Title Adding Sodium Hypochlorite to Dental Unit Waterlines Can Reduce Bacterial Spread from Aerosols Generated by Endodontic Procedures
Clinical Question For teeth undergoing endodontic treatment, does adding sodium hypochlorite in the dental unit water lines (DUWL) reduce bacterial load from aerosols, compared to DUWL without sodium hypochlorite?
Clinical Bottom Line Due to the COVID-19 pandemic, dental clinics have been prudent about PPE use and on adopting various precautions to reduce aerosols generated by dental procedures. One cannot eliminate the generation of aerosols, but one can try to reduce bacterial load and spread by adding a biocide such as 0.1% sodium hypochlorite to dental unit waterlines. This can be a measure dental clinics can adopt to reduce the spread of contaminated aerosols during dental procedures, and possibly lead the way to reduce viral spread as well.
Best Evidence  
PubMed ID Author / Year Patient Group Study type
(level of evidence)
36030970Rayyan/2022Phase I: 38 samples; Phase II: 30 samples.Randomized Controlled Trial
Key resultsThe endodontic procedures being measured for aerosol generation and bacterial contamination were vital pulp therapy (VPT), non-surgical root canal therapy (NSRCT), surgical RCT (SRCT), and incision and drainage (I&D). Phase I: VPT (n=10), NSRCT (n=10), SRCT (n=10), I&D (n=8) Phase II: VPT (n=10), NSRCT (n=10), SRCT (n=10). All endodontic procedures in this study generated contaminated aerosols. Aerosols could travel as far as 10 feet. The procedure that produced the most aerosolized contamination was VPT with full pulpotomy. The addition of 0.1% sodium hypochlorite in the DUWLs reduced the bacterial load collected on the agar plates, as compared to the agar plates that were contaminated with aerosols with no 0.1% sodium hypochlorite in the DUWLs.
Evidence Search Sodium hypochlorite and waterlines and aerosols
Comments on
The Evidence
This study is the first of its kind to evaluate the effect of adding a biocide such as sodium hypochlorite into the DUWLs on the bacterial load in aerosols produced during dental procedures, specifically endodontic procedures. In phase II of the study that is relevant to the PICO question, endodontic procedures were performed with and without 0.1% sodium hypochlorite in the DUWL. Aerosols were collected by the passive sampling technique by placing agar plates in predetermined locations. Aerosolized bacteria in the form of colony forming units (CFUs) were evaluated and compared to the baseline samples. The study showed that aerosolized particles can travel as far as 10 feet from the patient’s head; all procedures generated aerosolized bacteria. When comparing the agar plates with treated DUWLs to the non-treated DUWLs, there was a significant reduction in CFUs from samples collected from procedures treated with 0.1% sodium hypochlorite in DUWL. Being the only study to do this, more prospective randomized controlled studies need to be done to strengthen the validity of this study and future studies.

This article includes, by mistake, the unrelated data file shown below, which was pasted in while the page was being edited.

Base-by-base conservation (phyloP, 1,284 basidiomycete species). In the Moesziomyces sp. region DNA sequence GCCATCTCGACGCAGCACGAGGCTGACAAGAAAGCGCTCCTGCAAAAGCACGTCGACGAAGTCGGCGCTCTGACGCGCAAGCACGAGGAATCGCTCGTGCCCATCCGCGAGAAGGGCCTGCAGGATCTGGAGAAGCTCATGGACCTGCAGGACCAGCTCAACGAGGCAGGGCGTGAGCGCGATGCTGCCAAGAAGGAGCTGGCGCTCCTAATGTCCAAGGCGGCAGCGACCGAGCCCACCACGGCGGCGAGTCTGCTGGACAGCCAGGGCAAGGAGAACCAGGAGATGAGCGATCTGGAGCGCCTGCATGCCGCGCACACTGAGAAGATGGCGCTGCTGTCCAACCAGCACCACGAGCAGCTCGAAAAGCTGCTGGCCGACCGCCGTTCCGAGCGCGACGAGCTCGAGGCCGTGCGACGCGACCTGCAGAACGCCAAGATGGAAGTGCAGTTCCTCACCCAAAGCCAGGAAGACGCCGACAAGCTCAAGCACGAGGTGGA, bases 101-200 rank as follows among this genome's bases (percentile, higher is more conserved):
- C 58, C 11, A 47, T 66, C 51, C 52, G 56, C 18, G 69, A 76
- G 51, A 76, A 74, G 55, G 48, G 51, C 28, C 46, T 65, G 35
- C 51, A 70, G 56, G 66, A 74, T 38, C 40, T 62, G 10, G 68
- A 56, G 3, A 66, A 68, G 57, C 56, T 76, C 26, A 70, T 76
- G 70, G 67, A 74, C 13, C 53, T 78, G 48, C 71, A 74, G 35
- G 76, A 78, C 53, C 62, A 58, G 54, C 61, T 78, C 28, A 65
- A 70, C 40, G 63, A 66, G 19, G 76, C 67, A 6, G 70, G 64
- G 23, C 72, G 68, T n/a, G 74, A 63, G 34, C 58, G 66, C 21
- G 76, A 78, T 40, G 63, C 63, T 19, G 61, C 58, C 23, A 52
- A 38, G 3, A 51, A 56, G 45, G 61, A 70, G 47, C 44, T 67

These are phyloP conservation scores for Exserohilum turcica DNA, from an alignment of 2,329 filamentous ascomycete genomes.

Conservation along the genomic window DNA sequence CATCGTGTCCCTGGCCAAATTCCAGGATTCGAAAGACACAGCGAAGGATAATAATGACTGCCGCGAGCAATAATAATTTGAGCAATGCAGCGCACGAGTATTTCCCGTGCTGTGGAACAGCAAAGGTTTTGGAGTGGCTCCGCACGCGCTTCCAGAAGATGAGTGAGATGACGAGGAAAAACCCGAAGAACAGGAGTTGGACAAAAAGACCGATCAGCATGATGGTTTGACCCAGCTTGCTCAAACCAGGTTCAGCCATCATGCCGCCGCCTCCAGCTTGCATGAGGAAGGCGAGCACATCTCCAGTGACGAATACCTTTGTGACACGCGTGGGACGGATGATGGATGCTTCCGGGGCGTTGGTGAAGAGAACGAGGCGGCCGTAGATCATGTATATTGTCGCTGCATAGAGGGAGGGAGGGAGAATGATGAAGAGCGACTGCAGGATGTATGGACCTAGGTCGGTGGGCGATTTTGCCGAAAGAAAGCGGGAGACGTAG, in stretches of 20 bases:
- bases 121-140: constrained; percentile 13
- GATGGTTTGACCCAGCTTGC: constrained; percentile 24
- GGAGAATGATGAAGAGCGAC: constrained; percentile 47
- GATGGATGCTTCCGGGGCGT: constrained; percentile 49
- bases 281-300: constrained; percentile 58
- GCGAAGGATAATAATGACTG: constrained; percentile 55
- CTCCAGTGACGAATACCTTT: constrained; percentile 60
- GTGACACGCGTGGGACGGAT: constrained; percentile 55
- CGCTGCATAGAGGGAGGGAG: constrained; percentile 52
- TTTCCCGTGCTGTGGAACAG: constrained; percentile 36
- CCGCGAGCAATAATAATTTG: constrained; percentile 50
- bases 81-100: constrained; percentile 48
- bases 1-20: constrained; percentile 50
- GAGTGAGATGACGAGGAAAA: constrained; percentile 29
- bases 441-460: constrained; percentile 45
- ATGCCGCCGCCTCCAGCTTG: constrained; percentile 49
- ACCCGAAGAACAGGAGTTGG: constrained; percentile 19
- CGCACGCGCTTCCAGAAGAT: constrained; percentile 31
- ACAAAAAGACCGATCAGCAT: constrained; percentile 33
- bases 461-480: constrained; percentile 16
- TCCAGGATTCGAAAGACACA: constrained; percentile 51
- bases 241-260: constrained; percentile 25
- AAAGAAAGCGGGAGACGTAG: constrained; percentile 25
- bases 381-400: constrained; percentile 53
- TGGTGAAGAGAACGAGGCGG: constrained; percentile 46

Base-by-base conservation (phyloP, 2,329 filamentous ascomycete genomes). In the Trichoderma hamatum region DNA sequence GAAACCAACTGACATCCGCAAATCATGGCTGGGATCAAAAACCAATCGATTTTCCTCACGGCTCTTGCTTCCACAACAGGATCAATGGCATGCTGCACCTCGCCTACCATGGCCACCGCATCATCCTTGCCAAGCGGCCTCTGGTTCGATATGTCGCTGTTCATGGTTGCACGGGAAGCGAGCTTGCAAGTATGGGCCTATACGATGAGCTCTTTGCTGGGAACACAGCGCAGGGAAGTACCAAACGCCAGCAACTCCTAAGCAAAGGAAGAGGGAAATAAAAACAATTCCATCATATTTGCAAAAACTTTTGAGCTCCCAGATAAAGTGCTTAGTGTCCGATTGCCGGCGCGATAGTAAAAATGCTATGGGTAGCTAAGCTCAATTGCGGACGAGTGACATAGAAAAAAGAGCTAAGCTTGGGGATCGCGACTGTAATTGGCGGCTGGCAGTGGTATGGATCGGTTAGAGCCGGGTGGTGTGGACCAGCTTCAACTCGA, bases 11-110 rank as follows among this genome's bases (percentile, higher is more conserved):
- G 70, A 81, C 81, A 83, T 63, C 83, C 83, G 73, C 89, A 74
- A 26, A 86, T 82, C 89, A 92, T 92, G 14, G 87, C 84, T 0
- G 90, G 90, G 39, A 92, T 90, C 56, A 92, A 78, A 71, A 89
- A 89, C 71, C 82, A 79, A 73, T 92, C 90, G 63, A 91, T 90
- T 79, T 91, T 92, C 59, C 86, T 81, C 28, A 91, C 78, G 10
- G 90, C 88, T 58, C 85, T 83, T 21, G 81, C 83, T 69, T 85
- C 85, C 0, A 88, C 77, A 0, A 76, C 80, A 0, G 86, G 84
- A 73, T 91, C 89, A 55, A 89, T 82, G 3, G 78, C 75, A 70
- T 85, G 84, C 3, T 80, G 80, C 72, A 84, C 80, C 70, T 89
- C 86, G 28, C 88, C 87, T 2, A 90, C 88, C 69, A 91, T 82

Applicability This study limited its evaluation of aerosol generation and contamination load to only endodontic procedures. However, the use of high-speed hand pieces, ultrasonics, and other aerosol generating instruments is common across all dental specialties. The purpose of the study was to see if adding 0.1% sodium hypochlorite to DUWLs would reduce bacterial load in generated aerosols in a clinical setting; this study showed that. Due to the recent Covid-19 pandemic, dental professionals are trying to provide a safe working environment for their patients and staff. They want to reduce the possibility of any transmissible bacterial, fungal, or viral infection. Dental procedures generate substantial amounts of aerosolized particles, and with this novel measure in adding a biocide component to the DUWL, can help reduce the infectious potential of aerosols. Sodium hypochlorite is a commonly used and effective antibacterial agent. At 0.1% concentration, it is known to be safe to mucosal membranes and non-corrosive to waterline pipes and tubing. When sodium hypochlorite interacts with water, it forms hypochlorous acid and hypochlorite ion, which are effective against bacteria, viruses, and fungi. The study limited itself to evaluating the growth of aerobic bacteria on the agar plates and did not evaluate the spread of aerosolized viral particles and the efficacy of 0.1% sodium hypochlorite on reducing viral load. This can be a promising area to explore in future studies.
Specialty (Endodontics)
Keywords Sodium hypochlorite, dental unit waterlines, aerosols, endodontics
ID# 3507
Date of submission 11/26/2022
E-mail huynhc1@livemail.uthscsa.edu
Author Dr. Cindy Huynh, DDS
Co-author(s) Dr. Jaret Simonsen, DMD
Co-author(s) e-mail simonsen@livemail.uthscsa.edu
Faculty mentor Dr. Nikita Ruparel, MS, DDS, PhD
Faculty mentor e-mail ruparel@uthscsa.edu
Basic Science Rationale
(Mechanisms that may account for and/or explain the clinical question, i.e. is the answer to the clinical question consistent with basic biological, physical and/or behavioral science principles, laws and research?)
None available
Comments and Evidence-Based Updates on the CAT
None available